- #1

- 7

- 0

## Main Question or Discussion Point

Hi all,

at the risk of boring everybody, I have a question that has probably been asked before.

We all know that Special Relativity is based upon the concept of invariant light speed. Let some light travel a distance s in time t, then

(ct)^2 - s^2 = 0 should hold for any observer (in an inertial system).

Let anything else be at rest in some inertial system, then (ct)^2 - s^2 for this body should be the same for all observers.

OK. This leads to time dilatation and space contraction. But how about the relativistic mass formula? It seems to me that we need some extra assumptions to get that. Or do you disagree?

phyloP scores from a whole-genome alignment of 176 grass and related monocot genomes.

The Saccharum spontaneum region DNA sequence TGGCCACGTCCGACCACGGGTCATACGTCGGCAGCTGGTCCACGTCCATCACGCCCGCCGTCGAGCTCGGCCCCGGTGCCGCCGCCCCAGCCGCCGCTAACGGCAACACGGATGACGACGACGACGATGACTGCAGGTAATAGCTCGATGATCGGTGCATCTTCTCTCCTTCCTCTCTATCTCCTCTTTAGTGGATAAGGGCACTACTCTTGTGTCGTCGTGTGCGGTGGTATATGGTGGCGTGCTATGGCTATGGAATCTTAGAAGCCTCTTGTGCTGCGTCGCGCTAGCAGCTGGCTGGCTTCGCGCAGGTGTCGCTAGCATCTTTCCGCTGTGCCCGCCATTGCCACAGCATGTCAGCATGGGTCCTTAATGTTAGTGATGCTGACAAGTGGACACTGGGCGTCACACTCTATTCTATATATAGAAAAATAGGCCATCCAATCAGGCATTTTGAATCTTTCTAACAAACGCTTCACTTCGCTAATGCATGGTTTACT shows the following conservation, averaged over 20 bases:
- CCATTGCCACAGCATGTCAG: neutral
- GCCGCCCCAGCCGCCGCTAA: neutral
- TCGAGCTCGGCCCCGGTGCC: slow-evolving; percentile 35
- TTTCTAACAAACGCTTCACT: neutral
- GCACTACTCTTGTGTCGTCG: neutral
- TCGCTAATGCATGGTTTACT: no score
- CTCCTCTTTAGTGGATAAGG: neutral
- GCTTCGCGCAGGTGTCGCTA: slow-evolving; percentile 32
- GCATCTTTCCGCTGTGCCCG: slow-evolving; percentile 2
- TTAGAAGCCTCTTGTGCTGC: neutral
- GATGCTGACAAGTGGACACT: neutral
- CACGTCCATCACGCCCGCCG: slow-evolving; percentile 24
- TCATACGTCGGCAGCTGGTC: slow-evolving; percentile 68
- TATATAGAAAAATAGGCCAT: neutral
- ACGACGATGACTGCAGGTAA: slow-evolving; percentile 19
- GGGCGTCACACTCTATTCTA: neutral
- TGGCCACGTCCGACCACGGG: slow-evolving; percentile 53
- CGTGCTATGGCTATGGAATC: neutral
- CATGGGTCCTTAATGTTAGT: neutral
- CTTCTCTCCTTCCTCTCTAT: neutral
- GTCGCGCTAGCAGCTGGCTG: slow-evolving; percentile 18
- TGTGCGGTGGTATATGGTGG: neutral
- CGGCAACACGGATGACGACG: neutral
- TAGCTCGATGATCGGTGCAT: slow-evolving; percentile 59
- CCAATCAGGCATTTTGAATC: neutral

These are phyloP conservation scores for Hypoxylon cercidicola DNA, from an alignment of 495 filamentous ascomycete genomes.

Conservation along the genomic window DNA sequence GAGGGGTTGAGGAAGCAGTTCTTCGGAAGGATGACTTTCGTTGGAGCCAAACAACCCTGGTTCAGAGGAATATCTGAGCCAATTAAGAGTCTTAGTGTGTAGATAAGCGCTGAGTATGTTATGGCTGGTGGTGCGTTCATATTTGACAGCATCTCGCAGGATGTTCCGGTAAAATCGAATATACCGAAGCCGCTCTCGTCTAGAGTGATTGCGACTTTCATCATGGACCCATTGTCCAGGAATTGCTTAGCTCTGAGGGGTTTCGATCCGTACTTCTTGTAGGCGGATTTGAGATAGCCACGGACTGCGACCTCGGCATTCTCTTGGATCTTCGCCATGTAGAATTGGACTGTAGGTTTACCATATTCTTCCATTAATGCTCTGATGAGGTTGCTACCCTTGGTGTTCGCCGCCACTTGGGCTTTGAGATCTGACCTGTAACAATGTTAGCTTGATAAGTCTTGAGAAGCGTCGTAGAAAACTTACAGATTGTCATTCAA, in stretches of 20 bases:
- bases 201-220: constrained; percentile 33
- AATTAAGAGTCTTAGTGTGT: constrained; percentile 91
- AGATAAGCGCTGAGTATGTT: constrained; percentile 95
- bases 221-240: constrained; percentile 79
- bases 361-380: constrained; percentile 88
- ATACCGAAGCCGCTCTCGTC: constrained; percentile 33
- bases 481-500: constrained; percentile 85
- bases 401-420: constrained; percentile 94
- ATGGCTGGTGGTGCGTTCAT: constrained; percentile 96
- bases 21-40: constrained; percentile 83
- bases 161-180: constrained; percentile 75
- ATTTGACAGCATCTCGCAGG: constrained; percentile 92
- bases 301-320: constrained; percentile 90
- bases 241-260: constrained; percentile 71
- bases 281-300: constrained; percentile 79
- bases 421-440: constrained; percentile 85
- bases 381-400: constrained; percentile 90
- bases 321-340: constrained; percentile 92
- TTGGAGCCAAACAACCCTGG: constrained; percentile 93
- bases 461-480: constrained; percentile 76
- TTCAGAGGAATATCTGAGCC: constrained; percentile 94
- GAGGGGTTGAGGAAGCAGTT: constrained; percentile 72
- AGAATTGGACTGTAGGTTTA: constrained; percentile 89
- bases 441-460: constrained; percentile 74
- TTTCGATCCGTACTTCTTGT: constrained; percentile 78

at the risk of boring everybody, I have a question that has probably been asked before.

We all know that Special Relativity is based upon the concept of invariant light speed. Let some light travel a distance s in time t, then

(ct)^2 - s^2 = 0 should hold for any observer (in an inertial system).

Let anything else be at rest in some inertial system, then (ct)^2 - s^2 for this body should be the same for all observers.

OK. This leads to time dilatation and space contraction. But how about the relativistic mass formula? It seems to me that we need some extra assumptions to get that. Or do you disagree?